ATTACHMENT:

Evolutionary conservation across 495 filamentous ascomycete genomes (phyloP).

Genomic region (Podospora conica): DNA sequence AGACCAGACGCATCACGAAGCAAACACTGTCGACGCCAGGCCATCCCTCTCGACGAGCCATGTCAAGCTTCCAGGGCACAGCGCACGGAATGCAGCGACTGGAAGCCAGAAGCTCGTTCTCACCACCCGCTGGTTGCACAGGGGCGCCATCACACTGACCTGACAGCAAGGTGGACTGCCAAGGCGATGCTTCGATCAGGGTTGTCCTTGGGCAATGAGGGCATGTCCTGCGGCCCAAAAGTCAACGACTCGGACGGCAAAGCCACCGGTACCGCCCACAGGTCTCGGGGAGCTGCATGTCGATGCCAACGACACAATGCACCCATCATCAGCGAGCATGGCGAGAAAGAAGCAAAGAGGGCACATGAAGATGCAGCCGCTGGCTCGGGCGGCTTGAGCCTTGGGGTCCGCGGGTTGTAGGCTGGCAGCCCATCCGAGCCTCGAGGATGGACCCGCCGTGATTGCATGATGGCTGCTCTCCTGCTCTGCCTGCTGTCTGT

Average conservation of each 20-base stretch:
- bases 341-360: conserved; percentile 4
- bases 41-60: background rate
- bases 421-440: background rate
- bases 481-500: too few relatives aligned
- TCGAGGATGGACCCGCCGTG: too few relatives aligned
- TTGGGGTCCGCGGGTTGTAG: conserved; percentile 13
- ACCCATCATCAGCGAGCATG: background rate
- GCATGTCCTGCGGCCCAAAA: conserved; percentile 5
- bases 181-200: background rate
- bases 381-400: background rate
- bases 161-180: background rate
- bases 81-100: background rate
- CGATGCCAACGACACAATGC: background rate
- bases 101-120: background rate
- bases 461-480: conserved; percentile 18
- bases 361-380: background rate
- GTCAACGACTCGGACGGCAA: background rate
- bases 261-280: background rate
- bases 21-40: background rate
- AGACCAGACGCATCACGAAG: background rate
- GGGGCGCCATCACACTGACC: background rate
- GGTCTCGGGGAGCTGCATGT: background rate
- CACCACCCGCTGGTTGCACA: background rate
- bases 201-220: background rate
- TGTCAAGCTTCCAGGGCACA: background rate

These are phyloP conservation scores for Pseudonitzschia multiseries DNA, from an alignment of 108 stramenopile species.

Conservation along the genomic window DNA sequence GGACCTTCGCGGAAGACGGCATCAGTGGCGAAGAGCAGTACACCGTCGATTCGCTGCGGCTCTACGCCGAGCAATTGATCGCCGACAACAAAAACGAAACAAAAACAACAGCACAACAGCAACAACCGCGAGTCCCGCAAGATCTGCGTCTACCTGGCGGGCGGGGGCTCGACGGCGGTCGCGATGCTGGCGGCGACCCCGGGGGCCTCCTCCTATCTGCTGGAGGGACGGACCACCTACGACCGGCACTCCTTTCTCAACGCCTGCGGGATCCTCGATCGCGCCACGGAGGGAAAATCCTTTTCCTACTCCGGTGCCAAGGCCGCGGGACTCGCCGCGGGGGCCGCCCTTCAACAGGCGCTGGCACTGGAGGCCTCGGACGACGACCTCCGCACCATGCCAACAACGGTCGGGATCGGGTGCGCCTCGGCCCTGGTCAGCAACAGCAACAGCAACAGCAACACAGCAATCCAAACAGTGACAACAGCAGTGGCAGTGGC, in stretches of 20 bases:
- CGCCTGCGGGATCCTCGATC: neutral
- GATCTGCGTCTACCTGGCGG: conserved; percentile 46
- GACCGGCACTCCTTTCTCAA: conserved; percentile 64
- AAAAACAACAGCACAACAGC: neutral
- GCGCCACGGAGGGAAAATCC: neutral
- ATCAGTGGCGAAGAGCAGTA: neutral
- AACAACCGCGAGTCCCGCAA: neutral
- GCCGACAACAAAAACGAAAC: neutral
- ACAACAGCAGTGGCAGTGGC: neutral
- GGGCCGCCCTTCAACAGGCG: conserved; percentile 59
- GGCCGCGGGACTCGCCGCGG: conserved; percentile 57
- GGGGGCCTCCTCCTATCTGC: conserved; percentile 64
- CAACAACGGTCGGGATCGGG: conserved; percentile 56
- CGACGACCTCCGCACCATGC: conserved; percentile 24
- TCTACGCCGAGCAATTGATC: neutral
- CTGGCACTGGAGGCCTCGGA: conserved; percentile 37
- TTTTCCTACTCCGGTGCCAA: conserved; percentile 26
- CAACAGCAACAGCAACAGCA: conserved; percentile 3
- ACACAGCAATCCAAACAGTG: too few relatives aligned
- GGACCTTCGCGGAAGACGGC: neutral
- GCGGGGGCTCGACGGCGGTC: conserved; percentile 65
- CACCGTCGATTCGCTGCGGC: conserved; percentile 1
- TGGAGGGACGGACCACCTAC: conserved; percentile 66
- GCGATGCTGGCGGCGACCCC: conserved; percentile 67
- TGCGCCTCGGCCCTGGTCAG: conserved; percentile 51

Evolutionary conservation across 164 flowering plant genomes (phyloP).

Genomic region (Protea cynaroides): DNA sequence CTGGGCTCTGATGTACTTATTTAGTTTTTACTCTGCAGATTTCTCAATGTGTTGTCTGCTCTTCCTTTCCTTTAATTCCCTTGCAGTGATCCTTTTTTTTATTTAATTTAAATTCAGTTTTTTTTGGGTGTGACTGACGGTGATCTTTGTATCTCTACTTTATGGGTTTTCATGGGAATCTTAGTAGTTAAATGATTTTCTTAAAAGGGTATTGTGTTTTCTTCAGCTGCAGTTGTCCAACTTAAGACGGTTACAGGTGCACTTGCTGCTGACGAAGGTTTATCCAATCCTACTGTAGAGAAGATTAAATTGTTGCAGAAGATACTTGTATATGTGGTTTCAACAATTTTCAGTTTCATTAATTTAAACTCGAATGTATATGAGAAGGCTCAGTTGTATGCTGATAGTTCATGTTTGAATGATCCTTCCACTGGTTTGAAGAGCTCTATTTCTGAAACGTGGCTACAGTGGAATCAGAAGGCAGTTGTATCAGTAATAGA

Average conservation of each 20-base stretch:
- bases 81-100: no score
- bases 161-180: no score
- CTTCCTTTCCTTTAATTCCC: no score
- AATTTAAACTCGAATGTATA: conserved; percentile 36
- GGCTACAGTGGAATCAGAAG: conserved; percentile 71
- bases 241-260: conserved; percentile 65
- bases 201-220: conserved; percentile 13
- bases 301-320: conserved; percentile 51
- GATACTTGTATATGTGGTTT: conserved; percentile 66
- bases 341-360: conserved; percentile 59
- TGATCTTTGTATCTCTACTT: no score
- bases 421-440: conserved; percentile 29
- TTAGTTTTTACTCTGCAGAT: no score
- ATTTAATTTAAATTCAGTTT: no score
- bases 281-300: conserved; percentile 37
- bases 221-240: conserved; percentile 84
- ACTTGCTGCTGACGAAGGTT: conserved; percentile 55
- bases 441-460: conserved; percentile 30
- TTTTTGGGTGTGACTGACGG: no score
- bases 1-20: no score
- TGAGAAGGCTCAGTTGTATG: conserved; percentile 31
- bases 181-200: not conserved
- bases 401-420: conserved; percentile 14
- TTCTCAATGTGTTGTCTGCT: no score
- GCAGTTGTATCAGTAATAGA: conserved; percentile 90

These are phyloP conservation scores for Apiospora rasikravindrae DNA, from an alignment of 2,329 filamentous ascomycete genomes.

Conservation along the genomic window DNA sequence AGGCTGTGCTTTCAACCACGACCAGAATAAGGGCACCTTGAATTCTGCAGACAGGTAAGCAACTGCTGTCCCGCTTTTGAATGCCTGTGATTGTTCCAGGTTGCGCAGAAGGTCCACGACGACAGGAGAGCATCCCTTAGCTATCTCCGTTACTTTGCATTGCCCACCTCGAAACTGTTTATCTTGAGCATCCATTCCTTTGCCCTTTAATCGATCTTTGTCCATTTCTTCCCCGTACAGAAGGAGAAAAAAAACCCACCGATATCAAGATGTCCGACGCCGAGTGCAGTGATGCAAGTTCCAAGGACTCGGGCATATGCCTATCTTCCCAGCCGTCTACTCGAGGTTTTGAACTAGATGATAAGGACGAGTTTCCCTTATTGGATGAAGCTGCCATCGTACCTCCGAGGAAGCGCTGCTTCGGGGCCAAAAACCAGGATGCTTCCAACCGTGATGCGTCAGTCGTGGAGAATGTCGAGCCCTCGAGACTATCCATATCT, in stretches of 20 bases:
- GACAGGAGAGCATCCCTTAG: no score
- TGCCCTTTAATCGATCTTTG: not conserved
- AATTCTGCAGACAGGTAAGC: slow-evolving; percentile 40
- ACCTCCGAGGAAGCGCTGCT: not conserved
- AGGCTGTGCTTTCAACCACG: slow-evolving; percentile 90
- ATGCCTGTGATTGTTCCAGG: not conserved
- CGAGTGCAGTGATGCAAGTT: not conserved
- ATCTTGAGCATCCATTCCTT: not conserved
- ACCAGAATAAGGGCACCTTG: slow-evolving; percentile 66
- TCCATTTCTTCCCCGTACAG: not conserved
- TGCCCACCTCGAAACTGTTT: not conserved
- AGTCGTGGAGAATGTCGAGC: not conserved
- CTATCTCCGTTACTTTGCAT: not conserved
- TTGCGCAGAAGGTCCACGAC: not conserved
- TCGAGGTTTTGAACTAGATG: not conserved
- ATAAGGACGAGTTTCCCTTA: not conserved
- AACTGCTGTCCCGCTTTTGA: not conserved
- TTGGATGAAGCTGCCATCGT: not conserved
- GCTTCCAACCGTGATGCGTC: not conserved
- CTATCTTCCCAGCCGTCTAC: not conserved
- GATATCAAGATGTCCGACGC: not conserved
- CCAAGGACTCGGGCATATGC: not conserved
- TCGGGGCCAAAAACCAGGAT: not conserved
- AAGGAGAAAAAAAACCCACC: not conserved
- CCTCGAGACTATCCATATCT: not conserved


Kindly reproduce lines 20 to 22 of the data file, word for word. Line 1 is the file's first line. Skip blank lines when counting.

- GTCAACGACTCGGACGGCAA: background rate
- bases 261-280: background rate
- bases 21-40: background rate